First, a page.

When Cilia March to Their Own Beat — #GeneOTW with DNAH11

No one ever celebrates mucus. Doesn’t matter if it’s clear and watery (or goopy and green), most people blow their noses and throw out the tissue without a second thought. But let’s take a closer look…

 

phlegm

Mucus is called phlegm when it’s in the respiratory tract, but once it’s coughed out, it becomes sputum. Disgusting and oddly fascinating at the same time. [Image from a completely unabashed Wikipedia user.]

Sure, mucus can be gross (after all, it’s filled with all the dust, pollutants, and bacteria you don’t want in your lungs), but it’s also the product of the millions of hair-like protrusions that beat in synchrony, lining our airways like so many tiny street-sweepers.

 

So many cilia, beating and sweeping in unison.

The city of San Diego might boast about its twenty motorized sweepers, but each individual respiratory epithelial cell has approximately 200 cilia!1 These cilia are tireless, beating 8x per second2 and constantly pushing out mucus—like a modern-day, mini Sisyphus (except successful).

Occasionally though, cilia do fail. A rare autosomal recessive disease, Primary Ciliary Dyskinesia (PCD) is characterized by defects in cilia movement, whether the cilia are immotile, sweep asynchronously, or even beat too fast. Without functional cilia, mucus can’t clear (causing chronic respiratory problems), sperm can’t swim (causing infertility), and there are even defects in basic left-right body organization (situs inversus). And if you’re wondering why PCD sounds so familiar, this isn’t the first time that it’s shown up on our Gene-of-the-Week blog.

Given the complexity of cilia structure (there’s at least 250 proteins associated with it!),3 PCD can arise from many different gene mutations. There have already been PCD-causing mutations reported in more than twenty different genes,4 including the current Gene-of-the-Week, DNAH11.

 

cilia

Read Kerin’s #GeneOTW on CCDC40 to learn more about cilia structure, and another mutation that causes PCD.  [Image from Wikipedia.]

DNAH11 (dynein axonemal heavy chain 11) is an outer dynein arm protein, which acts as a molecular motor with ATPase activity; simply put, it’s responsible for the cilia’s stereotyped beating pattern. Unlike most causes of PCD (cough, CCDC40), mutations in DNAH11 don’t actually affect cilia structure, just their movement. Depending on the location of the mutation, DNAH11-mutant cilia can have reduced waveform amplitude, hyperkinetic beating, or can even be entirely immotile.56  This so-called “PCD with normal ultrastructure” often goes undiagnosed, since you need to analyze the cilia beat pattern with high-speed video microscopy (a difficult technique with limited availability). Still, now some of these cases can be confirmed by sequencing for DNAH11 mutation. There’s no cure for faulty cilia, but at least a definite PCD diagnosis will help inform treatment options that can offset PCD’s respiratory problems and slow progressive damage to the lungs.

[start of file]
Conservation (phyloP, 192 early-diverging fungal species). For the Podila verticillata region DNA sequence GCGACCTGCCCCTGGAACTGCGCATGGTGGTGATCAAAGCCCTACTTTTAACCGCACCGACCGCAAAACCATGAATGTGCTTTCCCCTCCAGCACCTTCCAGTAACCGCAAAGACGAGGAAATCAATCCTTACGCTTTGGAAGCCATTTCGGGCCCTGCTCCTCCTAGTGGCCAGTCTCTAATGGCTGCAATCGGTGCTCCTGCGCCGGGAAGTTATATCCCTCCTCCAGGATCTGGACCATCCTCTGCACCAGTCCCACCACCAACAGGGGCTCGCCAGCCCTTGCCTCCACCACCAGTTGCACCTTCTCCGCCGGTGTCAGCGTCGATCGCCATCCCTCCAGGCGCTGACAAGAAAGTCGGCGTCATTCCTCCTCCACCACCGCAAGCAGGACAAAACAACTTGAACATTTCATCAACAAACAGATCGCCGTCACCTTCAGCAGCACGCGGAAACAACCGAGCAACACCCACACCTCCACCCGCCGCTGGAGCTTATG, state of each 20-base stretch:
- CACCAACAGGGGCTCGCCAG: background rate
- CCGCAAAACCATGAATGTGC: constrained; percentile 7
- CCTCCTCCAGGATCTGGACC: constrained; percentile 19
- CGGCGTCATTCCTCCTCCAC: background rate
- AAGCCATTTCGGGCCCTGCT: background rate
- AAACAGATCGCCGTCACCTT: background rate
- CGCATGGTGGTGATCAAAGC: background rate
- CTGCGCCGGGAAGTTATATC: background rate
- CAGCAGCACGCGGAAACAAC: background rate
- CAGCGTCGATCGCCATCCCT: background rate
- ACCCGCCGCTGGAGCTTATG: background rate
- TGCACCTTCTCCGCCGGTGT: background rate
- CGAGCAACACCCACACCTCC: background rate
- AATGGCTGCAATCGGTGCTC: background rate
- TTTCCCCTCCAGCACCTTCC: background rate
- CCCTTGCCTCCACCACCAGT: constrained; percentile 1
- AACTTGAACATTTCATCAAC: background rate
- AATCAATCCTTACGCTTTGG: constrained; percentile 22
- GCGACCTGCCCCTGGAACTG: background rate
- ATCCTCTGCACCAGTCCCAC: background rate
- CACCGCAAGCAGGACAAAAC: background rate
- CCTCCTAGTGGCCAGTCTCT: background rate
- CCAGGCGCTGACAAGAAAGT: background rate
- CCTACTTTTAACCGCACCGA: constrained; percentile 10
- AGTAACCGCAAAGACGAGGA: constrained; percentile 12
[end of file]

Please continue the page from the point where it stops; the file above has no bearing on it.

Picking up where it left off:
DNAH11-chart

Clearly, PCD is a hot topic and cilia are pretty important. Why else would there be multiple ciliary genes in BioGPS’s top search queries? These organelles might be tiny, but they definitely have a big impact. (This chart shows DNAH11’s rise, but check out CCDC40 here.)

So now, when flu season comes around (and you’re buried in a mountain of used tissues or hacking out your lungs), take comfort in knowing that all the gunk in your nose and chest has a purpose. And if you’re not the squeamish type, watch this endoscopic surgery video and marvel at some real-time mucociliary clearance! Regardless, just take time to thank your mucus, applaud your cilia, and truly appreciate the fine-tuned biological machinery that keeps our bodies running.

 

REFERENCES:

 

  1. Wanner A, Salathé M, O’Riordan TG. (1996) Mucociliary clearance in the airways. Am J Respir Crit Care Med 154(6 Pt 1):1868-902. []
  2. Boon M, Smits A, Cuppens H, Jaspers M, Proesmans M, Dupont LJ, Vermeulen FL, Van Daele S, Malfroot A, Godding V, Jorissen M, De Boeck K. (2014) Primary ciliary dyskinesia: critical evaluation of clinical symptoms and diagnosis in patients with normal and abnormal ultrastructure. Orphanet J Rare Dis 9:11. []
  3. Lucas JS, Adam EC, Goggin PM, Jackson CL, Powles-Glover N, Patel SH, Humphreys J, Fray MD, Falconnet E, Blouin JL, Cheeseman MT, Bartoloni L, Norris DP, Lackie PM. (2012) Static respiratory cilia associated with mutations in Dnahc11/DNAH11: a mouse model of PCD. Hum Mutat 33(3):495-503. []
  4. Boon M, Smits A, Cuppens H, Jaspers M, Proesmans M, Dupont LJ, Vermeulen FL, Van Daele S, Malfroot A, Godding V, Jorissen M, De Boeck K. (2014) Primary ciliary dyskinesia: critical evaluation of clinical symptoms and diagnosis in patients with normal and abnormal ultrastructure. Orphanet J Rare Dis 9:11. []
  5. Lucas JS, Adam EC, Goggin PM, Jackson CL, Powles-Glover N, Patel SH, Humphreys J, Fray MD, Falconnet E, Blouin JL, Cheeseman MT, Bartoloni L, Norris DP, Lackie PM. (2012) Static respiratory cilia associated with mutations in Dnahc11/DNAH11: a mouse model of PCD. Hum Mutat 33(3):495-503. []
  6. Pifferi M, Michelucci A, Conidi ME, Cangiotti AM, Simi P, Macchia P, Boner AL. (2010) New DNAH11 mutations in primary ciliary dyskinesia with normal axonemal ultrastructure. Eur Respir J 35(6):1413-6. []

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